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Thursday 22 March 2018

Bernard McNamara's clean start snatched away at last minute

The developer faces an additional six months as a bankrupt in the UK

BOOM TO BUST: Bernard McNamara owed his creditors some €2.7bn at the height of his indebtedness
BOOM TO BUST: Bernard McNamara owed his creditors some €2.7bn at the height of his indebtedness
Ronald Quinlan

Ronald Quinlan

FORMER property tycoon Bernard McNamara's efforts to secure a fresh start have suffered a dramatic setback after the High Court in London issued an order extending his one-year term of bankruptcy by a further six months.

Records filed with the UK's Insolvency Service show the court agreed to an application under Section 279 of the Insolvency Act on November 22 last to suspend the Clare-born developer's discharge from bankruptcy.

Mr McNamara had been due to emerge with a clean bill of financial health on November 2 last. However, the court's ruling means he will now remain a bankrupt until May 1, 2014.

While there is no public record identifying the objector to Mr McNamara's exit from the UK insolvency process, the Sunday Independent understands that the fallen tycoon's single biggest creditor, Nama, was the key driver behind the application brought by Mr McNamara's trustee on November 1 last.

Notwithstanding the fact that there were less than 24 hours left to run in Mr McNamara's one-year term as a bankrupt, the High Court made an "interim suspension of discharge order" on that occasion pending a full hearing of the matters raised.

Efforts to contact Mr McNamara for comment were unsuccessful this weekend.

A spokesman for Nama also declined to comment. However, a source familiar with the matter said that the State's toxic-loan agency was unhappy with the level of co-operation it had received from Mr McNamara since he opted to avail of the UK's more benign personal-insolvency regime.

Last August, the Sunday Independent reported how Nama was in the process of investigating Mr McNamara's financial affairs as part of a wider verification process involving the biggest borrowers on its books.

Commenting on that process at the time, a source close to Mr McNamara – who, at the peak of his indebtedness, owed his various creditors some €2.7bn arising from his and his companies' various investments – said that he had been going through an "awful time" dealing with inquiries from both Nama and his bankruptcy trustee.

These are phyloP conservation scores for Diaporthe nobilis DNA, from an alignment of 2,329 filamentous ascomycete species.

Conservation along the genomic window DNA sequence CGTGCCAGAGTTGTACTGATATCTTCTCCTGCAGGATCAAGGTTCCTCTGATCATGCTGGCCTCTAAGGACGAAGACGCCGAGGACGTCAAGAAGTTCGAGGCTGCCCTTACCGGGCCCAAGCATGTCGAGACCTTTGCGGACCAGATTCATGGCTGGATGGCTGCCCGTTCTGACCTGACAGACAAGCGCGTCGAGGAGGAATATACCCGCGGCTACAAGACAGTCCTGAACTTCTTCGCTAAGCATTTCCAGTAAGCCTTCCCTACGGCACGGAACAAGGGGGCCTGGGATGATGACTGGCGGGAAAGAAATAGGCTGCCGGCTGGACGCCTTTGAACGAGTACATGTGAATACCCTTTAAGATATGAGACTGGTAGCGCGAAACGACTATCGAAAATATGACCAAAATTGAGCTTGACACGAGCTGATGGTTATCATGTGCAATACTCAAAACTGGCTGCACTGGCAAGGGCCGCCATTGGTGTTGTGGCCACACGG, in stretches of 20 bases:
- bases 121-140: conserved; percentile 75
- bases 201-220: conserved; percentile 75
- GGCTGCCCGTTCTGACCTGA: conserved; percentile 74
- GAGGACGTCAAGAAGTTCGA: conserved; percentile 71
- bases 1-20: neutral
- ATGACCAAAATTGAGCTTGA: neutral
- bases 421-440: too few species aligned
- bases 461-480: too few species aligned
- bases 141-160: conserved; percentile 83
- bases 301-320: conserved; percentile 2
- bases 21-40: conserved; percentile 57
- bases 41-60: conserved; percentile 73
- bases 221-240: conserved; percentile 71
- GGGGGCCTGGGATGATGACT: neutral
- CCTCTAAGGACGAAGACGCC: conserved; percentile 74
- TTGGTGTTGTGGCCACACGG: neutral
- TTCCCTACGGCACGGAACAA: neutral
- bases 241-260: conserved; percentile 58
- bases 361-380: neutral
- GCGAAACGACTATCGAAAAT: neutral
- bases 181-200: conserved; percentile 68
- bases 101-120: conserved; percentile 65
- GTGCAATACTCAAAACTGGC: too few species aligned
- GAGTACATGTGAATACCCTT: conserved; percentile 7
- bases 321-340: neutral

While the precise details of Mr McNamara's case remain unclear, the decision of the High Court in London to prolong his period in bankruptcy under the specific provisions of Section 279 (3) of the Insolvency Act suggests it too was satisfied that he had failed to properly comply with his obligations under the UK's bankruptcy legislation.

According to the UK's Insolvency Service, applications for the suspension of discharge from bankruptcy may be granted in cases where, for example, the bankruptcy trustee can produce evidence that an individual failed to provide documentation following frequent requests to do so; sought to remove or conceal assets; or failed to provide current employment details.

The High Court's decision to suspend Mr McNamara's discharge from bankruptcy at such short notice is interesting in itself. In a note dealing with the matter of applications for such orders, the UK's Insolvency Service states on its website: "The court may decline to make an order where there is insufficient time available to deal properly with an application. The hearings are often opposed, and the court may not be able to accommodate any necessary adjournments.

"To prevent this occurring in the future, practitioners are asked to bring matters to the Official Receiver as soon as possible and, unless the circumstances are exceptional, not less than six months before the discharge period is due to expire. Last-minute requests will be rejected unless they are based on information which has only recently come to light and every effort has been made to secure the bankrupt's co-operation."

In the case of Mr McNamara, his trustee brought their initial application to the High Court November 1 last – less than 24 hours before he was due to be discharged from bankruptcy.

Sunday Independent

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